Wow! Just think of it: little Croatia, a country of barely four million people and an independent state for less than 37 years knocking off some of the great powers of football and, indeed, of global affairs, countries like Argentina, Russia, and even mighty England. It is quite an achievement for a small, long-suffering country, bloodied by a vicious war for independence and subjected to protracted hardship and deprivation. Now it is winning on the relatively peaceful pitch of World Cup Football, beating even the founder of the game itself. Some might even describe Croatia’s current success as nothing less than a miracle.
But then Croatia, like so many European countries, is accustomed to miracles.
Dubrovnik, its most famous and stunningly beautiful city, was, after all, saved from an attack by Venetian galleys in A.D. 971 only by a miracle wrought by St. Blaise, patron saint of the city. The Venetian ships had dropped anchor not far from the port city ostensibly to take on water, but with the real intent of scoping out Dubrovnik’s defences. Their plan of attack was revealed in a dream to a canon of the city’s St. Stephen’s Cathedral; a vision appeared before him of the saint as an old man with a long beard, wearing a bishop’s mitre and carrying a staff. In just such garb, St. Blaise appears atop the church bearing his name in the very centre of Dubrovnik, for it was his warning to the canon that allegedly saved the city from the Venetians.
In front of the church is a stone column and carved into it is the figure of a medieval knight, named Orlando. According to legend Orlando helped liberate Dubrovnik from a siege by Arab pirates in the eighth century, and the statue is accordingly a symbol of the freedom of the city; the flag of the republic always flies from the column on important festival days, such as February 3, the feast day of Blaise. That is the day when relics of the saint are paraded through the streets of Dubrovnik: his head, his hands, and fragments of bone from his throat.
Why the bits of bone one might ask? Well, Blaise started out as a doctor in Armenia in the fourth century, and pretty quickly he was performing medical miracles. Even wild animals purportedly came on their own to be healed by Blaise and some are said to have actually assisted him in his work. Eventually, he was made bishop of his home city of Sebaste in Armenia and his count of miracles rapidy climbed. But that lasted only until A.D. 316 when the Roman emperor ordered the killing of Christians in Armenia and Blaise was arrested. While on his way to jail, he was stopped by a desperate mother who beseechingly laid her only son at Blaise’s feet, choking to death on a fish bone. Instantly, the child was cured, although that did not save Blaise from being beheaded when he refused to renounce his faith.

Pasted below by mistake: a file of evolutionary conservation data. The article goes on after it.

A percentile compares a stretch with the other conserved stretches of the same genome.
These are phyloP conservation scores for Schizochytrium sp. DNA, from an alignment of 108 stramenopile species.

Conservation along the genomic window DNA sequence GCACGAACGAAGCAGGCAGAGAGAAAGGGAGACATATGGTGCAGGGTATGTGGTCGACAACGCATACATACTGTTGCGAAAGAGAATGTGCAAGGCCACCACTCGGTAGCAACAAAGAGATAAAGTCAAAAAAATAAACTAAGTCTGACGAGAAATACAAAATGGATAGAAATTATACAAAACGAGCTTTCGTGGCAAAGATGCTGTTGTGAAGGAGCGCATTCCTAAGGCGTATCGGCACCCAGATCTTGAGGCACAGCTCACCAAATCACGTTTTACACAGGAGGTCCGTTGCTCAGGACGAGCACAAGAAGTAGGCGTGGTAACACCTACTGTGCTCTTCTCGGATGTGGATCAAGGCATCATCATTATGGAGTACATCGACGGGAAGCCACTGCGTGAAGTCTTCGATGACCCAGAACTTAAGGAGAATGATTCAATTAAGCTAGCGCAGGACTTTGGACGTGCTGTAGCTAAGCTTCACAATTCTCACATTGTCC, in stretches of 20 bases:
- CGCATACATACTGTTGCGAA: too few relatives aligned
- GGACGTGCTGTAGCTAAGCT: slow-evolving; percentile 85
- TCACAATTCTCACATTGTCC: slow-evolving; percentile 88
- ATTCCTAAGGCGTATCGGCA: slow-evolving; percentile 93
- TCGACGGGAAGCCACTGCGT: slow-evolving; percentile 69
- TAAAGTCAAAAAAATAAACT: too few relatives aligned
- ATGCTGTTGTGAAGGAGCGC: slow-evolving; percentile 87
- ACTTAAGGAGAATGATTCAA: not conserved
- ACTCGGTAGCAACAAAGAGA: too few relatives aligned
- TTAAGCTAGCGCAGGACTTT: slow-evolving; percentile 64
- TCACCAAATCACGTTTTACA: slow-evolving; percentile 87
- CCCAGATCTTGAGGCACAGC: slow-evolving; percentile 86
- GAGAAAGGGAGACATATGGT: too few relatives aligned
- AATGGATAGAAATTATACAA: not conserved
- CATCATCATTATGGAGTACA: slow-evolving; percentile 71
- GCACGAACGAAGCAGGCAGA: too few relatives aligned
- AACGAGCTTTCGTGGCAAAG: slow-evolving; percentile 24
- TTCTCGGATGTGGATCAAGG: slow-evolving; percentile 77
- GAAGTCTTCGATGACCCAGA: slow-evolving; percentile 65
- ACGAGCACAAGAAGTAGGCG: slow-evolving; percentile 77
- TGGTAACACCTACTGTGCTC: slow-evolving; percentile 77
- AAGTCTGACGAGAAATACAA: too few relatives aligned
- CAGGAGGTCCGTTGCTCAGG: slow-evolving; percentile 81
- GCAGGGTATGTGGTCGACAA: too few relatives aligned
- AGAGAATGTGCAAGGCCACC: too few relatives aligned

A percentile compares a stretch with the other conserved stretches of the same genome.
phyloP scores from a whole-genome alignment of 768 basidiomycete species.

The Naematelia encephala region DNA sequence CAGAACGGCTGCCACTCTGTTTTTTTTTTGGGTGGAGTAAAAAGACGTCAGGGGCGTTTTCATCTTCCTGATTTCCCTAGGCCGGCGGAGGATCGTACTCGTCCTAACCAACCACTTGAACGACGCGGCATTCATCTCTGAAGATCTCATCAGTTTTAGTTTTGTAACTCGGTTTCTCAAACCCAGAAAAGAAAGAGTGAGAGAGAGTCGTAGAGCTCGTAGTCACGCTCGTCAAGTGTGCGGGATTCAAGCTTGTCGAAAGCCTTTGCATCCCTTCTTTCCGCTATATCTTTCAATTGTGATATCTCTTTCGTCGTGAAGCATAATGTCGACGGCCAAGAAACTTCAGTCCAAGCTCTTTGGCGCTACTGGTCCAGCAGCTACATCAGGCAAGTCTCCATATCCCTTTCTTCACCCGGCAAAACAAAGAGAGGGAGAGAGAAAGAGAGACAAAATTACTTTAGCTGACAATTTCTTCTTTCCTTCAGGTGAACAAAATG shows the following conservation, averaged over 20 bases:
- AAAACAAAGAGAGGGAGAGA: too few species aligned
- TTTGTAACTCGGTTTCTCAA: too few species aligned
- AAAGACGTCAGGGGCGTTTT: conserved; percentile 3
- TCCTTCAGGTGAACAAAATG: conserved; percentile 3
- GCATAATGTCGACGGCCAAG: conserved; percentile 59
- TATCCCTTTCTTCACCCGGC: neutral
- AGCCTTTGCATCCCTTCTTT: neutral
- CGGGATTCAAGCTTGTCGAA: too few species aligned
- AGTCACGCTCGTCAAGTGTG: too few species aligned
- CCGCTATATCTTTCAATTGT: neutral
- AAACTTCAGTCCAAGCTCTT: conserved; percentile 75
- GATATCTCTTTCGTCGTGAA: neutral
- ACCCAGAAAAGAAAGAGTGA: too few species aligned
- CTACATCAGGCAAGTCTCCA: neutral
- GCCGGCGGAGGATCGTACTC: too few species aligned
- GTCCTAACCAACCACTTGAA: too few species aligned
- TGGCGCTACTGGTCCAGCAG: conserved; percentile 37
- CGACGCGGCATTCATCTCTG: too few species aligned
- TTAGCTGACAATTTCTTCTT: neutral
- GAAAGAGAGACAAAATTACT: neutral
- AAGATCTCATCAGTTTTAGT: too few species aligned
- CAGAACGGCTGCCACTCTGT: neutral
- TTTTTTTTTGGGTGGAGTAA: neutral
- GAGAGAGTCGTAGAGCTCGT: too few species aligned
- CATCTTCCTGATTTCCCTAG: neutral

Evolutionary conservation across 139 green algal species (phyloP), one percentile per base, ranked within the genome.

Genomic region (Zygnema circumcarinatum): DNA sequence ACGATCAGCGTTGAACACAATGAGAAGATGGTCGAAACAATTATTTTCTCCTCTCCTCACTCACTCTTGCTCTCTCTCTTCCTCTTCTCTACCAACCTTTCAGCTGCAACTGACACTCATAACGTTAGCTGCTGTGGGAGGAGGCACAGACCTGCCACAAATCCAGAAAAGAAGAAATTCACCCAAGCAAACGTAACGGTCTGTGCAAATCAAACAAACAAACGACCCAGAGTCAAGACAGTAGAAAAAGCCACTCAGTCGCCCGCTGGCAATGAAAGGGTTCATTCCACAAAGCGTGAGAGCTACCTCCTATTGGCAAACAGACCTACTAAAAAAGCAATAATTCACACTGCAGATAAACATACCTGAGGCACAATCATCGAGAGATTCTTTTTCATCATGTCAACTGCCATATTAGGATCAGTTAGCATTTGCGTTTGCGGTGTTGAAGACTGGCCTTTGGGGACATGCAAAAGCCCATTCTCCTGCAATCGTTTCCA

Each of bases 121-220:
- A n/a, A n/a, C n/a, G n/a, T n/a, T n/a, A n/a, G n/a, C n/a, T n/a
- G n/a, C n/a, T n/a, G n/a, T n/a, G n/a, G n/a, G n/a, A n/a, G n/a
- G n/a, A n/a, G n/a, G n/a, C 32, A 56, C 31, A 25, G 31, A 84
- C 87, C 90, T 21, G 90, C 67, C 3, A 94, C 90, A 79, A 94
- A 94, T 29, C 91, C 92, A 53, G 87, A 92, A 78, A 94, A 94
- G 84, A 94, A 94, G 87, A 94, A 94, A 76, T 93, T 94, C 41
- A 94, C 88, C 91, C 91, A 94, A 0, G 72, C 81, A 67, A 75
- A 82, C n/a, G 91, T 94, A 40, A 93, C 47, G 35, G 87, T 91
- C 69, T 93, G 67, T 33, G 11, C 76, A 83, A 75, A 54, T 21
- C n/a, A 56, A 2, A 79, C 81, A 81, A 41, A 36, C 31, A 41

So Saint Blaise is important to Dubrovnik not only in the defence of the city from enemies, but in protecting its citizens from choking, a reasuring fact in a seafaring city where, today, grilled sea bass and sea bream do not always come filleted.
Seductive Dubrovnik is hard to leave, but there are other intriguing places to visit along Croatia’s rugged coast. There is, for instance, Ston, famous for its oyster beds, salt pans, and defensive walls. Our guide, a battle-hardened veteran of the war of independence, informs us that it is the second longest such wall in the world after the Great Wall of China. It isn’t, but it is by most accounts at least the second longest in Europe.
There is the island of Korcula, which many Croatians contend is the birthplace of Marco Polo, although there is no concrete evidence to support this claim and the probability is that he was born in Venice. But who cares about these little exaggerations? Small countries need to boast a little, and, besides, there will be less of that now with Croatia’s World Cup success.